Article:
In the title scene Moses is on Mount Sinai and God is off-screen to the right. After some premonitory thundering, God literally pitches the commandments, one by one, onto the screen and the awaiting blank tablets. The commandments first appear as small whirling fireballs accompanied by the sound of a rushing wind, and then quickly—building in size all the while—zip across the screen and collide with the blank tablets. Puff! The smoke clears, and the tablet is clearly inscribed.
In DeMille’s missionary logic, there could be little question regarding the origins of the Ten Commandments—the audience had just seen them appear on tablets of stone as they were spoken by the voice of God himself. Using sophisticated special effects, DeMille sought to lend a sense of reality to spiritual mythology by depicting the miraculous as it “really” might have occurred. What a viewer sees on film appears real; therefore, if the works of God are depicted on film, they too are conceivably real. The filmgoer’s temporary suspension of disbelief, DeMille may have hoped, would carry beyond the closing credits, quieting doubts and engendering faith. Through the miracle of cinema, entire theaters are able to witness the miracles of Moses and Jesus and become more ardent believers—or, if an unbeliever, to behold the inexplicable and be convinced of the awesome reality of the Divine.
Chief among DeMille’s detractors is Paul Schrader, who has written and innovated extensively to further his own perspective on spiritual filmmaking. Schrader is harsh in condemning DeMille’s techniques and describes the assumptions governing DeMille’s aesthetic as “logical but mistaken.” Schrader suggests that DeMille’s aesthetic is based on an incorrect “notion about the relation between cinematic and spiritual reality.” Simply because something appears real, or photo-realistic on film, does not mean that what is seen on film becomes personal reality for the viewer. The danger, Schrader asserts, is that Hollywood’s and DeMille’s propensity to bluntly depict the miraculous for the viewer to see may lead audiences to confuse the sensual for the spiritual—making spectators of religious films into sign seekers.
Schrader feels this habit of displaying the miraculous misleads viewers into thinking they can achieve spirituality vicariously, or that watching spiritual events, convincingly rendered in moving pictures, will translate into authentic spiritual history. Rather than seeking a personal spiritual experience—what Schrader calls transcendence—the viewer merely assumes, emotionally, the experiences of the person portrayed and resumes his or her life touched by sentiment, but not by the supernatural. Merely identifying with the sufferings of a cinematic Christ, for example, is insufficient. In such a scenario, asserts Schrader, the film “has not lifted the viewer to Christ’s level,” but rather “has brought Christ down to the viewer’s.” Schrader feels that a spiritual film must lead those watching to “a confrontation,” or encounter, “between the human and the spiritual” on their own and that cinematic spectacle would only serve to interfere with an authentically transcendent experience.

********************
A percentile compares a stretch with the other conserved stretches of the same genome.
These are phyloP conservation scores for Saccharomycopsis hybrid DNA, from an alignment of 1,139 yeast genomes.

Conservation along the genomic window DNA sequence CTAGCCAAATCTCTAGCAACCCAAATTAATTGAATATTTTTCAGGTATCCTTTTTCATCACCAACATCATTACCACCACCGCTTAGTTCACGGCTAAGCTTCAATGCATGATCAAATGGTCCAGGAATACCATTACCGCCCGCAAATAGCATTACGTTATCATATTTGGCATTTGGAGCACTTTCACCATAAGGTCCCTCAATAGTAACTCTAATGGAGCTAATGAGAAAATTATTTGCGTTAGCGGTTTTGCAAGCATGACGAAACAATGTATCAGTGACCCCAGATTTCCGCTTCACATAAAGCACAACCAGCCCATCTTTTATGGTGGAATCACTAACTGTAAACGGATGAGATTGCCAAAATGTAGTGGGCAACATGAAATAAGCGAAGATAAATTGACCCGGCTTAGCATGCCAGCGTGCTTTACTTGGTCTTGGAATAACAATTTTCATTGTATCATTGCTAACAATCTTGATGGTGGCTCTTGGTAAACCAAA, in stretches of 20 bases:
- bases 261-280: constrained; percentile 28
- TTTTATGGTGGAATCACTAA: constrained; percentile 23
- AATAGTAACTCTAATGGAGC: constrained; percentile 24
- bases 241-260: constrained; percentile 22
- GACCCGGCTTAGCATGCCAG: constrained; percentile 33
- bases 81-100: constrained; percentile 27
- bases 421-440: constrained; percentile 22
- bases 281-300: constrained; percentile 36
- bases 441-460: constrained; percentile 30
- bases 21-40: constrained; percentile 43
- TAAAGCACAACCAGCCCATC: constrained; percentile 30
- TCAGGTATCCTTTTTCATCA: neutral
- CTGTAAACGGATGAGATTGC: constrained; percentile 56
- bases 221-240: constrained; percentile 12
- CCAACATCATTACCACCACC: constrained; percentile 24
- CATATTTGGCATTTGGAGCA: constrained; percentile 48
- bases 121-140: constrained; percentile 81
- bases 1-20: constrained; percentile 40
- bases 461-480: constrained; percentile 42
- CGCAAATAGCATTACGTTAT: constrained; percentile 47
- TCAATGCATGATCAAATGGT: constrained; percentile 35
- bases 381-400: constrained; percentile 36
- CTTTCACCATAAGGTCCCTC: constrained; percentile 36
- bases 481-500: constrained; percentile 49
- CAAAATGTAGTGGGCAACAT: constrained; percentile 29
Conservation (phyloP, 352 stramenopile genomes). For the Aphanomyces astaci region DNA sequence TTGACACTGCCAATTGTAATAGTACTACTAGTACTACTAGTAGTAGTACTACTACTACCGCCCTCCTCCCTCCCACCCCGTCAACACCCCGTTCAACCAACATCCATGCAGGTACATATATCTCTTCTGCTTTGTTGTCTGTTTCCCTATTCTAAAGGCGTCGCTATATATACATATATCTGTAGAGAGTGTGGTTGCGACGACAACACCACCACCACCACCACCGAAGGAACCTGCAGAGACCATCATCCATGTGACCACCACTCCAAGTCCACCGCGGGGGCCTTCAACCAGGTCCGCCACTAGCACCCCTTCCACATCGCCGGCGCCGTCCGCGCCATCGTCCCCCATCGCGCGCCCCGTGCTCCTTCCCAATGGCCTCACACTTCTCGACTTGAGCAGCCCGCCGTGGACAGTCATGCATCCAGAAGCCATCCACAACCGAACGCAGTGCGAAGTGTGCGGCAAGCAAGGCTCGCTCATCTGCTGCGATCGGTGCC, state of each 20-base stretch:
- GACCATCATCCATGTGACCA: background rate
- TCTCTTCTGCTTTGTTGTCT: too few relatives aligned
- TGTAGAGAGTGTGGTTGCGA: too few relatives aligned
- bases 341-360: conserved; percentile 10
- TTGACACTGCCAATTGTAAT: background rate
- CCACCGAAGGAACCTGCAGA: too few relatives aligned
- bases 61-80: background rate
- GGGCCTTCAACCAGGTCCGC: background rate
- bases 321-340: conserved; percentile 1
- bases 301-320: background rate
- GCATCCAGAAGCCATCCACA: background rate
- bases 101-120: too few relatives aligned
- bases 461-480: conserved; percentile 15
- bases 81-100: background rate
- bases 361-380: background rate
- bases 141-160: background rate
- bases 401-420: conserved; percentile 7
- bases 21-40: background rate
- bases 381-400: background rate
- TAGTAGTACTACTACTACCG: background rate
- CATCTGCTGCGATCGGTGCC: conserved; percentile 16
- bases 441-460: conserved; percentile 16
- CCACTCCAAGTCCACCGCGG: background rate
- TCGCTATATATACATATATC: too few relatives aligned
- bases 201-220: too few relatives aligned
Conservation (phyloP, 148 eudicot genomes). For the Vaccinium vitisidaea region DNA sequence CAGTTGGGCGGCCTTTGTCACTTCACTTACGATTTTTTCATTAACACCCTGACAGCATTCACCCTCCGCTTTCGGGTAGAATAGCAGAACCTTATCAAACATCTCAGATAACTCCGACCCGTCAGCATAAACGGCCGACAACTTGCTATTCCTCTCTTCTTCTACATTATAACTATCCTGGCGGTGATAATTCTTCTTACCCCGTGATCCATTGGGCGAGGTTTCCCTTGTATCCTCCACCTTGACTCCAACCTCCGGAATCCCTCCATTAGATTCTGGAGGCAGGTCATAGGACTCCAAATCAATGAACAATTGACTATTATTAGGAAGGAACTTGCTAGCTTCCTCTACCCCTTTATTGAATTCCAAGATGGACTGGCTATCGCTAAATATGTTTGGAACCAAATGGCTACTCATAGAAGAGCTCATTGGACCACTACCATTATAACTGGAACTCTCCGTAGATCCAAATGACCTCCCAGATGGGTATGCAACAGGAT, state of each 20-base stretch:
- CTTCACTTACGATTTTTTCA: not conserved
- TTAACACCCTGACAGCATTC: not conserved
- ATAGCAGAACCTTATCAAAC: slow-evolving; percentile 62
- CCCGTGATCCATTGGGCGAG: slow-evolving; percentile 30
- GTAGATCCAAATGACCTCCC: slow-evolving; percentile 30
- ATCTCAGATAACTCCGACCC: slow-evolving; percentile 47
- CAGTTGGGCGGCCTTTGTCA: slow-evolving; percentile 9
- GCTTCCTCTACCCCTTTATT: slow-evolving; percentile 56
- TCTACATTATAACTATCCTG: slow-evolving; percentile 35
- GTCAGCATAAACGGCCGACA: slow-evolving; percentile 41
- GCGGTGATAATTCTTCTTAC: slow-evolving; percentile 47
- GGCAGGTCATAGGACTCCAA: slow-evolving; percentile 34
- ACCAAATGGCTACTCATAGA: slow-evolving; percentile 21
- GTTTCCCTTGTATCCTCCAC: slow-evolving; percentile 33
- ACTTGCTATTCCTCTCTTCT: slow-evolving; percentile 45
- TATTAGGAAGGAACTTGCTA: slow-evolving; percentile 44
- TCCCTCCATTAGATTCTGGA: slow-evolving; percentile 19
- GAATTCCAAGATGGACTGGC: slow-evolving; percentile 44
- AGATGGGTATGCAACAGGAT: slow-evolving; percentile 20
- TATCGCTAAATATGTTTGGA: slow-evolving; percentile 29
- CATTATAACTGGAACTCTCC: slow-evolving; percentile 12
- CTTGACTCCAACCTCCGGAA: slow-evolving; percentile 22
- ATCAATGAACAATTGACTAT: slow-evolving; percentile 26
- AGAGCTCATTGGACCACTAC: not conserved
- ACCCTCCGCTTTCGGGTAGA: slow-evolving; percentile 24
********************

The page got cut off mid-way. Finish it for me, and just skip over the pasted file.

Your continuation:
Weary of DeMille’s cinematic abundance, Schrader believes in a sort of “stylistic austerity,” involving “limited camera movement and montage, narrative simplicity, elliptical editing, and natural sound.” This reveals Schrader’s underlying assumption: that if the film itself is too emotionally satisfying as a result of the rich visual style, the evocative music, or the inviting performances, the audience will never look “beyond” the film for fulfillment. They will be led to “mistake sentimentality for spirituality.” Conversely, Schrader theorizes that a certain level of cinematic asceticism would allow the film to get out of the way and enable the viewer to be presented with the Divine independent of the film itself. This is perhaps the strongest feature of Schrader’s approach—its implicit confidence in God and man. DeMille sought to mass distribute spirituality. Schrader believes that, if given the proper invitation, individuals will actively seek the spiritual and God will be there to greet them.
Because of DeMille’s popular success in religious topics, many sought to follow his formula, the Latter-day Saints among them. Through the 1920s and the decades that followed, the Church worked tirelessly to attract talent from Hollywood to assist in its media proselytizing endeavors. Thus many early Church productions aimed to quench the thirst for converts by drawing from the aesthetic well of Hollywood, and as far as religious films went, that generally meant Cecil B. DeMille. The Testaments of One Fold and One Shepherd (2000), the second feature-length institutional film created by the Church, was the pinnacle of DeMillian filmmaking for the Church. “The scale was mammoth; it remains the largest production the Church has ever undertaken.”